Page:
Tag: by Roche (Thomas C.)

Wikipedia says: Thomas C. Roche (1826–1895) was a photographer known for his photographs of the American Civil War.

Roche’s first job as a professional photographer was for Henry T. Anthony, a chemist in New York, and his brother Edward, for whom he took photographs of the city and the harbor starting in 1859. He continued to work for the Anthonys during the war, making photographs for his company’s popular “Instantaneous Views.” He also traveled on the front lines with the Army of the James. An anecdote describes Roche’s reaction to the horrors of war: after an artillery shell exploded next to him, it was said, “shaking the dust from his head and his camera he quickly moved to the spot and, placing it over the pit made by the explosion, exposed his plate as coolly as if there were no danger.”

After the war Roche returned to work for the Anthonys, with whom he published a book on photography.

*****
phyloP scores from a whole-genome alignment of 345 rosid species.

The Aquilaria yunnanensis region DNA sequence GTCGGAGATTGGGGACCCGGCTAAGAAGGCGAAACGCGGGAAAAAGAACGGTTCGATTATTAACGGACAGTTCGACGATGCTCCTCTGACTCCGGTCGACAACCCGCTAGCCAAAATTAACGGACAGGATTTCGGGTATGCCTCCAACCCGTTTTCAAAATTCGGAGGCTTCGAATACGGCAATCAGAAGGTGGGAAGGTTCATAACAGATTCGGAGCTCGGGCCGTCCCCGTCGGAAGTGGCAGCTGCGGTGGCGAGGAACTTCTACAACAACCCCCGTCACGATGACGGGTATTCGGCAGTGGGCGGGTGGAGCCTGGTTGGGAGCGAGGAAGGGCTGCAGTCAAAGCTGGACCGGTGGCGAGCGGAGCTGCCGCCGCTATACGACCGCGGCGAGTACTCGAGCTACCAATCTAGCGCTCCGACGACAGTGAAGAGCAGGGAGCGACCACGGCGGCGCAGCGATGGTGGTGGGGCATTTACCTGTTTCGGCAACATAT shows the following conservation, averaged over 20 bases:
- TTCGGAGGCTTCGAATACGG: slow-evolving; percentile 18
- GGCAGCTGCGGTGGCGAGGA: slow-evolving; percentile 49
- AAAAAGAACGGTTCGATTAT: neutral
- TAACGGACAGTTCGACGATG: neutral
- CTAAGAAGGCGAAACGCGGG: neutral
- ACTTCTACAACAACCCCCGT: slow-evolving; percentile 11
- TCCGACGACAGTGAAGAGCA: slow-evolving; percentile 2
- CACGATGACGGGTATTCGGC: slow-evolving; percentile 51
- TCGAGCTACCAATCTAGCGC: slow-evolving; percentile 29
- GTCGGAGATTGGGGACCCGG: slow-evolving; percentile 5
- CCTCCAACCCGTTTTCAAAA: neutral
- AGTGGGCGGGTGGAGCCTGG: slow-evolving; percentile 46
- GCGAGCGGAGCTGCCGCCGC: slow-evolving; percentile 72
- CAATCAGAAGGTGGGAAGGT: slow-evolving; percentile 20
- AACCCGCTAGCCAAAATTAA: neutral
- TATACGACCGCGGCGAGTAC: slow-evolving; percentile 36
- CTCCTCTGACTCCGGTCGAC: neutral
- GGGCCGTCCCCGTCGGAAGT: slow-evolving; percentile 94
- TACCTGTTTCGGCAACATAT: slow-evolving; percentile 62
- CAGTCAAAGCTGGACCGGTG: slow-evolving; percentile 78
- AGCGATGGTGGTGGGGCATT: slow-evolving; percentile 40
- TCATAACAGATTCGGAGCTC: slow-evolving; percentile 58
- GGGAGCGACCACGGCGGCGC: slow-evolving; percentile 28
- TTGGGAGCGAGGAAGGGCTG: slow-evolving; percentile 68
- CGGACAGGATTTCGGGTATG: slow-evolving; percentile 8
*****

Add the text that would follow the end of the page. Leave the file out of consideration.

Wikipedia also says: Thomas C. Roche (1826–1895) In 1858, Roche became interested in photography and was listed as an agent at 83 South St. in Brooklyn, New York. In 1862 he went to work for Anthony Co., taking the first complete set of Central Park stereoviews published by them. Many, early Anthony stereoviews by Roche were published on fragile glass which, not surprisingly, are today extremely rare. Over the years, Roche was Anthony Co.’s principal photographer and senior advisor and one of their most valuable assets, developing many patents for the company’s products and processes. Arguably, Roche’s most important patent (241,070) was taken out in 1881 for a silver bromide-sensitized gelatin, “dry plate.” Roche’s process would signal the end of “wet plate” photography. Roche lived well off his many royalties, and continued as technical advisor to the company, sharing his knowledge, wisdom and anecdotes with readers of Anthony’s Bulletin up until his death in 1895. Roche is probably best known for, and counts among his many accomplishments, the roughly 50 stereoviews taken on April 3, 1865 following the fall of Petersburg, Virginia. These include the “death studies”, at least 20 stereoviews of the dead, taken inside Fort Mahone. The War Department contracts guaranteed the Anthonys the stereo negatives, while furnishing the government with the large format plates.

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